Dr. Kim Williams is a cardiologist and professor at Rush University in Chicago. He’s the incoming president of the American College of Cardiology. In the following article, the most-read cardiovascular article on MedPage Today for 2 weeks running, Williams explains why he is promoting a plant-based diet:
CardioBuzz: Vegan Diet, Healthy Heart?, MedPageToday, 21 July 2014
It was a patient’s success reversing an alarming condition that motivated me to investigate a vegan diet.
Just before the American College of Cardiology’s (ACC) annual meeting in 2003 I learned that my LDL cholesterol level was 170. It was clear that I needed to change something. Six months earlier, I had read a nuclear scan on a patient with very-high-risk findings — a severe three-vessel disease pattern of reversible ischemia.
The patient came back to the nuclear lab just before that 2003 ACC meeting. She had been following Dean Ornish, MD’s program for “Reversing Heart Disease,” which includes a plant-based diet, exercise, and meditation. She said that her chest pain had resolved in about 6 weeks, and her scan had become essentially normalized on this program.
When I got that LDL result, I looked up the details of the plant-based diet in Ornish’s publications — 1- and 5-year angiographic outcomes and marked improvement on PET perfusion scanning — small numbers of patients, but outcomes that reached statistical significance.
I thought I had a healthy diet — no red meat, no fried foods, little dairy, just chicken breast and fish. But a simple Web search informed me that my chicken-breast meals had more cholesterol content (84 mg/100 g) than pork (62 mg/100 g). So I changed that day to a cholesterol-free diet, using “meat substitutes” commonly available in stores and restaurants for protein. Within 6 weeks my LDL cholesterol level was down to 90.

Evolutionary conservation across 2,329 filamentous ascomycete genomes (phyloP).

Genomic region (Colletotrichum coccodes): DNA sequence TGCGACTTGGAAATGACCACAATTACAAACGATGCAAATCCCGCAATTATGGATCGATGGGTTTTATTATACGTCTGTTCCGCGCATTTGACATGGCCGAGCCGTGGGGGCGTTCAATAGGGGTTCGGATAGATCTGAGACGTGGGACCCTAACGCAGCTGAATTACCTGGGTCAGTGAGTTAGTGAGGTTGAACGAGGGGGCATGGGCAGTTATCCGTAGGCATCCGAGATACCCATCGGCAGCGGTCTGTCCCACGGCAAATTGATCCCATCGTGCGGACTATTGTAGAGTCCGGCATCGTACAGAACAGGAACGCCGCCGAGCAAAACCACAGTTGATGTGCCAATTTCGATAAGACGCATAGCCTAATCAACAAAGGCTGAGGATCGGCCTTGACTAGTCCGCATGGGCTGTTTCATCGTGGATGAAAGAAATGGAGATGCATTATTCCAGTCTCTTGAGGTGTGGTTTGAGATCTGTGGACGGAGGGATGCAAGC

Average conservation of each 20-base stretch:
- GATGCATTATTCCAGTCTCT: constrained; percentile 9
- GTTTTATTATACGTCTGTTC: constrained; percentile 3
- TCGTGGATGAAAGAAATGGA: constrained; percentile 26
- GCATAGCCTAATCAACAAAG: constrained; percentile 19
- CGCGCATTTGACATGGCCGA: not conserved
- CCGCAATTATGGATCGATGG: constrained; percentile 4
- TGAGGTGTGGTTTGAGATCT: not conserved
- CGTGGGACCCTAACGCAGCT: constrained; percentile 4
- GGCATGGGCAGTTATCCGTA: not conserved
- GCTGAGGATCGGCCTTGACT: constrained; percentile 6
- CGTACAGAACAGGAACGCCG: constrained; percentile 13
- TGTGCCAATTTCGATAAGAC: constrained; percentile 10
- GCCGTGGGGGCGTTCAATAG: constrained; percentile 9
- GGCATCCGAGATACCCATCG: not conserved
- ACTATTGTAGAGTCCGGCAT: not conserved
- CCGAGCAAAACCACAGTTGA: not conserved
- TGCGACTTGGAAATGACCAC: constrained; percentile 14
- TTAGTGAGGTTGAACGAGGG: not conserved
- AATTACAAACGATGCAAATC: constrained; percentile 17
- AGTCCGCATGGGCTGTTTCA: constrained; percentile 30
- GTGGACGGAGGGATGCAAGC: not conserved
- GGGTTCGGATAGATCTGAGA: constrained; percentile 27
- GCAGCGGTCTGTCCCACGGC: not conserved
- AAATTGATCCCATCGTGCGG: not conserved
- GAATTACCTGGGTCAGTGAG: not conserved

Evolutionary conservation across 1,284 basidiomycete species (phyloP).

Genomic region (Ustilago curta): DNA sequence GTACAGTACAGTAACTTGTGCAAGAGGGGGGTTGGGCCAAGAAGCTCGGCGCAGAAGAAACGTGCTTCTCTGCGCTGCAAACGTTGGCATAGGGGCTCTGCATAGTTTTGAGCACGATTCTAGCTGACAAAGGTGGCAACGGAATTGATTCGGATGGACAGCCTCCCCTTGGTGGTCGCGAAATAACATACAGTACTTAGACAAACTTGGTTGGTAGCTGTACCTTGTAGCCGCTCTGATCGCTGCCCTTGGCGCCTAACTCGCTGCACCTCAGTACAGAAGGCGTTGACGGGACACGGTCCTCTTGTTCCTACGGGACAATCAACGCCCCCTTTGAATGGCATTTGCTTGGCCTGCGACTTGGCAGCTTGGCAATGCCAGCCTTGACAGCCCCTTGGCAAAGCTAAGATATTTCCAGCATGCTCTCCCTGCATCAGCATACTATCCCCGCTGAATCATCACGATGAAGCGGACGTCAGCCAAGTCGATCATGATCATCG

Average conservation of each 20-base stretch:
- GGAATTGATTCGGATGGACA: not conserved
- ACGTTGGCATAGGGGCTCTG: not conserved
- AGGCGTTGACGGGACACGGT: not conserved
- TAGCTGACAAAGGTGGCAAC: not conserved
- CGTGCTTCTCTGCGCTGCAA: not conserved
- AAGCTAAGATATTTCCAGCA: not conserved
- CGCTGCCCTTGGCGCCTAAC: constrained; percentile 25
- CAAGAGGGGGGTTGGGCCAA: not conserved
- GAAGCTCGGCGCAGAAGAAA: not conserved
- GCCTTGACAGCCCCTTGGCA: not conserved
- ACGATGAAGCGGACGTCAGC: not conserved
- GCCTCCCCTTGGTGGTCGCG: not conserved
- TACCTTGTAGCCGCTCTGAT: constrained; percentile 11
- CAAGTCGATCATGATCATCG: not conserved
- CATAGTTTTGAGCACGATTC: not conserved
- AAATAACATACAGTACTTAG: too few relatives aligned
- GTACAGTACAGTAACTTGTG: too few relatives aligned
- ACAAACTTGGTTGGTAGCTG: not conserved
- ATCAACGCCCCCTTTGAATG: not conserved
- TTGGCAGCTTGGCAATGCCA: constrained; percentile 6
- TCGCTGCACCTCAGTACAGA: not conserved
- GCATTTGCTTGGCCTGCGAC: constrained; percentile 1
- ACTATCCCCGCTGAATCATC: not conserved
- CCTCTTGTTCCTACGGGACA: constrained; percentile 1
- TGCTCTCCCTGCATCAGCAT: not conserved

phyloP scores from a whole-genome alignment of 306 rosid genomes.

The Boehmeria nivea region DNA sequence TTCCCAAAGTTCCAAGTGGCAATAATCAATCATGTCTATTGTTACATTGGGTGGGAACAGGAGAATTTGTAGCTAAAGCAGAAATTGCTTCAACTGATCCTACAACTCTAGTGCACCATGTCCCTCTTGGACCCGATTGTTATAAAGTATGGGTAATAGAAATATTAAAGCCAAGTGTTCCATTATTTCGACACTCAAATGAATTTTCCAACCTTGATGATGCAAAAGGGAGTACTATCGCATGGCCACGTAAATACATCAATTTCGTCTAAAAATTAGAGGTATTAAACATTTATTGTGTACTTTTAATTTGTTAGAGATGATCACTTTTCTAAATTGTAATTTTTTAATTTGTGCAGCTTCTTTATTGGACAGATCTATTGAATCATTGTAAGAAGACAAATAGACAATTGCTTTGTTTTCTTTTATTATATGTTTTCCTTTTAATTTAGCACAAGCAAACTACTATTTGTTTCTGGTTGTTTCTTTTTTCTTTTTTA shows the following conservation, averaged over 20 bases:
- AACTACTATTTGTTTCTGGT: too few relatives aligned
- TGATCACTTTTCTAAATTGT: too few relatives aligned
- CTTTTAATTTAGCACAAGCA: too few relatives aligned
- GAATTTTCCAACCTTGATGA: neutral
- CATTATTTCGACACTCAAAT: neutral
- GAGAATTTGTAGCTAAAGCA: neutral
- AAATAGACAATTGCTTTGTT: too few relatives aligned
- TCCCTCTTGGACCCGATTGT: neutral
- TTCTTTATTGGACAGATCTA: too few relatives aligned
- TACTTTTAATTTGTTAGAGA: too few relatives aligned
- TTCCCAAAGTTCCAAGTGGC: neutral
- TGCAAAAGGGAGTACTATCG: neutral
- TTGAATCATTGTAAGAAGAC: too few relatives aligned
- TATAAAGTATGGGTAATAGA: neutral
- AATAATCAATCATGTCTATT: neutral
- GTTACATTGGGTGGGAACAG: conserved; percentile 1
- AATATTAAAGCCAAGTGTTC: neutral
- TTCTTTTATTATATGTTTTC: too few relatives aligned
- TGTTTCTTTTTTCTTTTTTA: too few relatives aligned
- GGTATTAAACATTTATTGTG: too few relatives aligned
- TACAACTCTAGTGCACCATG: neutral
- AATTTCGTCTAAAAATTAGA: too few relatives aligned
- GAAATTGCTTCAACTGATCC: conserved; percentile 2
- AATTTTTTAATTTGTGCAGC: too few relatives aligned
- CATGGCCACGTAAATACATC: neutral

Interestingly, our ACC/American Heart Association (AHA) prevention guidelines do not specifically recommend a vegan diet, as the studies are very large and observational or small and randomized, such as those on Ornish’s whole food, plant-based diet intervention reversing coronary artery stenosis. The data are very compelling, but larger randomized trials are needed to pass muster with our rigorous guideline methodology.
Wouldn’t it be a laudable goal of the American College of Cardiology to put ourselves out of business within a generation or two?
Look at what he was eating before he changed his diet, “no red meat, no fried foods, little dairy, just chicken breast and fish.” He thought that was healthy. Just about everyone I know thinks that’s healthy. Just about everyone I know has high cholesterol.
Dr. Williams is courageous coming out in favor of plant-based diets. Not only is he going against the profit-driven medical industrial complex (of which he is a part!) but there is a powerful meat-eating and meat-producing contingent in this country that will, I’m afraid, succeed in shutting down or at least marginalizing Williams’ message.
Dr. Dean Ornish is not as cynical as I am. He responded to Williams’ article with these encouraging words:
CardioBuzz: ‘Lifestyle Medicine’, MedPageToday, 31 July 2014
“The most influential trend in medicine today, growing exponentially, is the emerging field of what is known as “lifestyle medicine” — lifestyle as treatment, not just prevention. … We tend to think of advances in medicine as a new drug, laser, or surgical device, something high-tech and expensive. Yet, the simple choices we make in what we eat and how we live have a powerful influence on our health and well-being.”
He went on to summarize his research of the last 37 years – research that contributed to my belief that a whole food, plant-based diet is the way to go.
Before I end, I want to pass on this claim by Ornish that low-carb diets have yet to show good for primary outcomes:
“I am not aware of any study published in a peer-reviewed journal, even an uncontrolled study, showing that a high-fat, high-protein, low-carbohydrate diet can reverse the progression of coronary atherosclerosis or improve blood to the heart as measured directly using cardiac PET scans or even thallium scans.”